If you're six-years-old, four feet tall, and about to dance
with a giant mouse that's three feet taller than you are, it might
be a little intimidating. Sacramento Ballet co-artistic director
Ron Cunningham understands.
CUNNINGHAM: "And that can be pretty terrifying for a
child, especially since they have great imaginations. You know, if
it's a mouse, it's a mouse. It's a big one!"
So Cunningham developed a four-point plan for getting his
Nutcracker kids over the big mouse fear factor. Step one: introduce
the idea on family terms.
CUNNINGHAM: "The first rehearsal, I teach the kids what
they're going to do. And then I bring in their parents into the
room, and I have them be the mice. Not in costume, but just do the
simple thing that the mice do with the children. The kids think
it's a blast. They think it's so much fun to have their parents
have their parents chase them around as a mouse.
And then my second rehearsal, I have my company men do it,
with no mouse outfit, and they still think it's really
At their third rehearsal, I have the men do it, in my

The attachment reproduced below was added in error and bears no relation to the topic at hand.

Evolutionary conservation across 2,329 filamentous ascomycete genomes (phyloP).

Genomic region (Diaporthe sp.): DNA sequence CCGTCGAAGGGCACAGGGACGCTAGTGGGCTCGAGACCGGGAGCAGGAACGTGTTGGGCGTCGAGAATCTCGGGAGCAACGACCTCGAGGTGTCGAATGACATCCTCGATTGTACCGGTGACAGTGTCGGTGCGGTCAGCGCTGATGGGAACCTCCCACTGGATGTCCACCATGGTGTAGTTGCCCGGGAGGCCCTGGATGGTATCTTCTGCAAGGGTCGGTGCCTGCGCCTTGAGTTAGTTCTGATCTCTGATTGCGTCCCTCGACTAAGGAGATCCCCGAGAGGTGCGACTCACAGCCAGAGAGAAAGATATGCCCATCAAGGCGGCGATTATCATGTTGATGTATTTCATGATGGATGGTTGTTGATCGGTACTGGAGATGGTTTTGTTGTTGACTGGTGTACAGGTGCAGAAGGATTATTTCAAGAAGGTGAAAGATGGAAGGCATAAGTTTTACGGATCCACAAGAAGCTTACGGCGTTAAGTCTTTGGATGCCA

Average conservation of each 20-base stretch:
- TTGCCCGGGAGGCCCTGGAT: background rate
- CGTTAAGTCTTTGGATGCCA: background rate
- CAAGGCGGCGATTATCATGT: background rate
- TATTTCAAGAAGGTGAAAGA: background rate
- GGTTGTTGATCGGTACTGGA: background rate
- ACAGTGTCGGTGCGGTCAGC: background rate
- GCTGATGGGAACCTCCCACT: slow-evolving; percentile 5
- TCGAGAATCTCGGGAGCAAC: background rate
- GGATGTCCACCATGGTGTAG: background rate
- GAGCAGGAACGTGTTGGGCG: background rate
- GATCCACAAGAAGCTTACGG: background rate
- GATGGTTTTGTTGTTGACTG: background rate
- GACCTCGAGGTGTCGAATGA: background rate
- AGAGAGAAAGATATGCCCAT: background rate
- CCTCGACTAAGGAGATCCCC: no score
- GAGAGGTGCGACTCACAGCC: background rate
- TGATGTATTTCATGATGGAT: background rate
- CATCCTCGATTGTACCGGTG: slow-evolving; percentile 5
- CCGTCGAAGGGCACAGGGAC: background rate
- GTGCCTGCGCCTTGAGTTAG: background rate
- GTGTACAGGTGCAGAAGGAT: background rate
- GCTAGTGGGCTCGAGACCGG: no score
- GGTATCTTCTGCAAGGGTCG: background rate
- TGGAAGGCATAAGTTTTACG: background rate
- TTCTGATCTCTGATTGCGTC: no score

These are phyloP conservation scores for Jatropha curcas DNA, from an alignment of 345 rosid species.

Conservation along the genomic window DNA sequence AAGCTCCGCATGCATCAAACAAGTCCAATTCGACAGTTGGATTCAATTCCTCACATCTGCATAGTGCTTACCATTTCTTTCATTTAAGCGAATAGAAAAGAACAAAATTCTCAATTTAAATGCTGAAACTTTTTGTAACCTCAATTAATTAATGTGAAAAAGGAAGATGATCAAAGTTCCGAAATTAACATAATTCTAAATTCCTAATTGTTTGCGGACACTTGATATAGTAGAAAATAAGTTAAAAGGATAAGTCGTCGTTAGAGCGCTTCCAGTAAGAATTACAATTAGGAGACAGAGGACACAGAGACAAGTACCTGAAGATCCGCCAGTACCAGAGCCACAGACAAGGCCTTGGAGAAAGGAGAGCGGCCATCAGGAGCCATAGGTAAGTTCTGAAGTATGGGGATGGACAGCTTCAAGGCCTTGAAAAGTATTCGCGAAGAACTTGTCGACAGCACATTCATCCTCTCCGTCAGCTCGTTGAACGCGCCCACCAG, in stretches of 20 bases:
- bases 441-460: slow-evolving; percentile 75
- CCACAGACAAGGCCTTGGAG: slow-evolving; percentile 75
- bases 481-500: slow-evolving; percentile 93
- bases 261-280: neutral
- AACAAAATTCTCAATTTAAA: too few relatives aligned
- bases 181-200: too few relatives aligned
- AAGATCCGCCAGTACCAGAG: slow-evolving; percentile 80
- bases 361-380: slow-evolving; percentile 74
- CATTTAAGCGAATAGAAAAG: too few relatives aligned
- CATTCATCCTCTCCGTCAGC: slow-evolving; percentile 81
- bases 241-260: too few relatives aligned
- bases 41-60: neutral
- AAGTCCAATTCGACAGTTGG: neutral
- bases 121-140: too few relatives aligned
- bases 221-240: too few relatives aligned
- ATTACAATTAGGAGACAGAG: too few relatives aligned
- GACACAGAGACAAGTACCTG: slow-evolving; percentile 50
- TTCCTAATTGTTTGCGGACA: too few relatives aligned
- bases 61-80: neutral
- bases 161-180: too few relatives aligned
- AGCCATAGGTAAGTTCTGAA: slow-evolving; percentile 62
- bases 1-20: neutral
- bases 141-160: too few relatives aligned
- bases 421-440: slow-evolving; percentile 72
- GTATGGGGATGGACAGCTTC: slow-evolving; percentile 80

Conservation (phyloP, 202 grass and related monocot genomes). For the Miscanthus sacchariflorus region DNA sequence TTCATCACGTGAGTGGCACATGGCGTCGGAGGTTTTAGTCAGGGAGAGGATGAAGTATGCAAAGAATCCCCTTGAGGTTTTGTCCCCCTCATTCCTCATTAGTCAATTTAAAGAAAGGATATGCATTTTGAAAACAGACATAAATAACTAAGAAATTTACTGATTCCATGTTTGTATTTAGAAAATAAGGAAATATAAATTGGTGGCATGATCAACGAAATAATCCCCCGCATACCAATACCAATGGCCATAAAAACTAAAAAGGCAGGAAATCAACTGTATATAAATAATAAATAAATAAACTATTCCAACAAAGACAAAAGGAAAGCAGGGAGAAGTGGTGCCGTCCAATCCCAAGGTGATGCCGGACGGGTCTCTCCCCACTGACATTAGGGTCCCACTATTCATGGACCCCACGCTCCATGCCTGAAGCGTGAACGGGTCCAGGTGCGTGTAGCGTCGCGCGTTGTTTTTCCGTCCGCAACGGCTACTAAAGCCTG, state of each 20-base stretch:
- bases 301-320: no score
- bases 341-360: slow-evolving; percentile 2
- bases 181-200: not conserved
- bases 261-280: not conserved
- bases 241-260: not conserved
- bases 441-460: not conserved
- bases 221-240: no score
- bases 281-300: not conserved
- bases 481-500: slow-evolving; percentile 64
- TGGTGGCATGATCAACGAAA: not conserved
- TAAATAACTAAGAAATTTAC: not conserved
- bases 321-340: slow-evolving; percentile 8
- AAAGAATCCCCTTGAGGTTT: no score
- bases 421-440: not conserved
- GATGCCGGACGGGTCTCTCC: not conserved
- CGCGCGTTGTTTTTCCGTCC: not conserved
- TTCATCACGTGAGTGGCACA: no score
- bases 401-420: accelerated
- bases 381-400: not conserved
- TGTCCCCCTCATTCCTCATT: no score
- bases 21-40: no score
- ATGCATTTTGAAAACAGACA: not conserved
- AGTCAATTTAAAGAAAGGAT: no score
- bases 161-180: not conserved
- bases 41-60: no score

company. But now they wear their mouse heads. But they still have a
human body. So the kids can see that they're not real
And then by the fourth time, the kids are ready, we have
the full mouse outfit on, and the children - most of the time
-- are fine."
Still, even some of the eight- and nine-year-old girls in this
year's production say the giant rodents are a little
JEFF HUDSON: "Is it a little bit intimidating to come face
to face to a seven foot mouse?"
GIRLS: "Because they're very tall… Big gnarly
HUDSON: "What's it like to be picked up by a seven
GIRLS: "Fun! It's fun. Sweaty! Sweaty inside."
STEWART: "Well, the body is just this huge cloth
That's dancer Alex Stewart. He wears one of the big furry
mouse costumes and says he does work up quite a sweat when he
STEWART: "I always try to wear my bike shorts, and nothing
else if I can get away with it, because it's so
Stewart grew up in the Capital Region -- he was in Sac
Ballet's Nutcracker as a 12-year-old - well beyond the fear of big,
furry mice. Instead, he was excited by the prospect of appearing
with the professional dancers he admired so much. Ultimately
Alex chose dance for his own career.
STEWART: "It is a dream come true. I looked up to the
dancers so much as a kid."
Now a new crop of Nutcracker kids will be looking up at him in
his giant mouse suit as he dances with them across the stage. And
what do they think?
GIRLS: "It's very nervous …. Scary … It's really fun,
though. Really fun, too."
Who knows, one of these girls might become the Sacramento
Ballet's star ballerina in another ten or 12 years.